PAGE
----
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800,000 Young Immigrants Need Your Help. Please Act Now.

October 2nd, 2017

   As Provincial of the U.S. Province, I am happy to add my support to the 800,000 young immigrants living in our country, going to school, working, without fear of deportation resulting in a fearful, uncertain future.

   It is shameful to me that these young people might be facing deportation because the Trump Administration has recently announced an ending to DACA (Deferred Action for Childhood Arrivals) within the next six months. 

   Please join me and many other U.S. Oblates in demanding action in Congress to protect these young immigrants. Congress must pass a new law to protect these young people and not allow them to be deported. The vast majority of them have done no wrong, committed no crime. 

   I ask you to join our Justice, Peace and Integrity of Creation Ministry in taking action, as outlined in the letter from Fr. Antonio Ponce, OMI, Director (letter below and attached as a PDF).

   Thank you for your interest and concern.

   In Christ and Mary Immaculate,

   Fr. Louis Studer, OMI

Dear Brother Oblates and Associates,

Prompted by the recent action of President Trump to end the Deferred Action for Childhood Arrivals (DACA), a program that protects almost 800,000 young immigrants from deportation who came to the U.S. as children, I write to invite you to offer solidarity to these young people. DACA allows young immigrants to work, go to school, raise a family, and live in the United States without fear of separation by deportation. I ask you to stand with these young people and their families who may include youth members of our Oblates parishes and institutions.

Missionary Oblates JPIC is deeply disappointed with this decision to end DACA, as we expressed in a statement issued immediately after the announcement to end DACA.  The consequences of repealing DACA are immediate and devastating to DACA recipients, their families and communities. At the 2016 General Chapter in Rome, Oblates were invited in the Acts of the Chapter to reflect:

In these times of great global changes, we respond to the call of the Spirit, as did St. Eugene de Mazenod in his Preface to the Oblate Rule, by giving a new impetus to the mission that is our raison d’être: being close to the new faces of the poor, the most abandoned, and sharing the Good News to which we are witnesses. We recognize urgent uses which strongly speak to us such us: the situation of refugees, the homeless, and migrants who are forced to leave their countries.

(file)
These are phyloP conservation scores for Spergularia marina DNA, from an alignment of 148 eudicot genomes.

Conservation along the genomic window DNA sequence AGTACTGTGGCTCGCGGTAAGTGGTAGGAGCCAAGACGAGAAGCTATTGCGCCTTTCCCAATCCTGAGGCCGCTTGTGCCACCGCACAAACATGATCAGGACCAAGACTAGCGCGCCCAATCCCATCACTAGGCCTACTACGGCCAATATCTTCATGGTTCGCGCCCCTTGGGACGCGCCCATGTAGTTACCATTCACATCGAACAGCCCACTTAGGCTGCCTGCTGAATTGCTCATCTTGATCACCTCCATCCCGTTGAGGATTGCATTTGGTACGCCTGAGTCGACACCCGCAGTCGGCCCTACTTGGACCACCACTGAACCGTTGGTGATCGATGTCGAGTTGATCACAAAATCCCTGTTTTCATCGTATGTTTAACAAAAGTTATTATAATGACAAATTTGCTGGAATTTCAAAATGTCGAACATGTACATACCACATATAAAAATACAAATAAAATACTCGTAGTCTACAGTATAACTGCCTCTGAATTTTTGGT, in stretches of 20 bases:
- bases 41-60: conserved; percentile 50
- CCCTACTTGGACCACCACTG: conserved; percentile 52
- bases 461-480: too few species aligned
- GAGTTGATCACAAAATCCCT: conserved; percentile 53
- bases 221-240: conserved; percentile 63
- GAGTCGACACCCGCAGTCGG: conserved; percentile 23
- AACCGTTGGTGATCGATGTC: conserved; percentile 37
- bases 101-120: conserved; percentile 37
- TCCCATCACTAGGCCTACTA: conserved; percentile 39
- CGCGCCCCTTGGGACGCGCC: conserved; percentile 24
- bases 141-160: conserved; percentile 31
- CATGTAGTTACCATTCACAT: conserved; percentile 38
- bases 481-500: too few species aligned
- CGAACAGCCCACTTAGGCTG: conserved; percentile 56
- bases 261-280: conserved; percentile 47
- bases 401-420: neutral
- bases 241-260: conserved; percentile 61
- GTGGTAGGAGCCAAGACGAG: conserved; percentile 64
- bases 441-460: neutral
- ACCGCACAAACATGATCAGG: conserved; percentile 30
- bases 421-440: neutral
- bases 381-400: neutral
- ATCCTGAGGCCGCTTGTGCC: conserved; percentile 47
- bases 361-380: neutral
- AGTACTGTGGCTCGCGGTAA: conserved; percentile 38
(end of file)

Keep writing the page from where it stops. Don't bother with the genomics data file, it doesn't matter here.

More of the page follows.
A statement from the U.S. Conference of Catholic Bishops President, Cardinal Daniel DiNardo of Galveston-Houston, along with USCCB Vice President, Archbishop José Gomez of Los Angeles, Bishop Joe Vásquez of Austin, chairman, Committee on Migration, and Bishop Joseph Tyson of Yakima, chairman of the Subcommittee on Pastoral Care of Migrants and Refugees says, the “cancellation of the DACA program is reprehensible,” and goes on to say:

The Church has recognized and proclaimed the need to welcome young people: ‘Whoever welcomes one of these children in my name welcomes me; and whoever welcomes me does not welcome me but the one who sent me’ (Mark 9:37). Today, our nation has done the opposite of how Scripture calls us to respond

We need help to urge Members of Congress to pass the Dream Act of 2017 and protect these young immigrants. In collaboration with other religious communities, we invite you to take action, and recommend the following resources:

As a JPIC ministry for the U.S province, we will continue to pray, champion immigration reform and push against harmful enforcement practices that separate families. Our faith and charism believe in the dignity of every human being, especially that of children and youth. Compassion, family unity and opportunity for newcomers from one generation to the next are foundations of this nation.  

Fr Antonio Ponce OMI
Director, U.S Missionary Oblates JPIC Ministry Office


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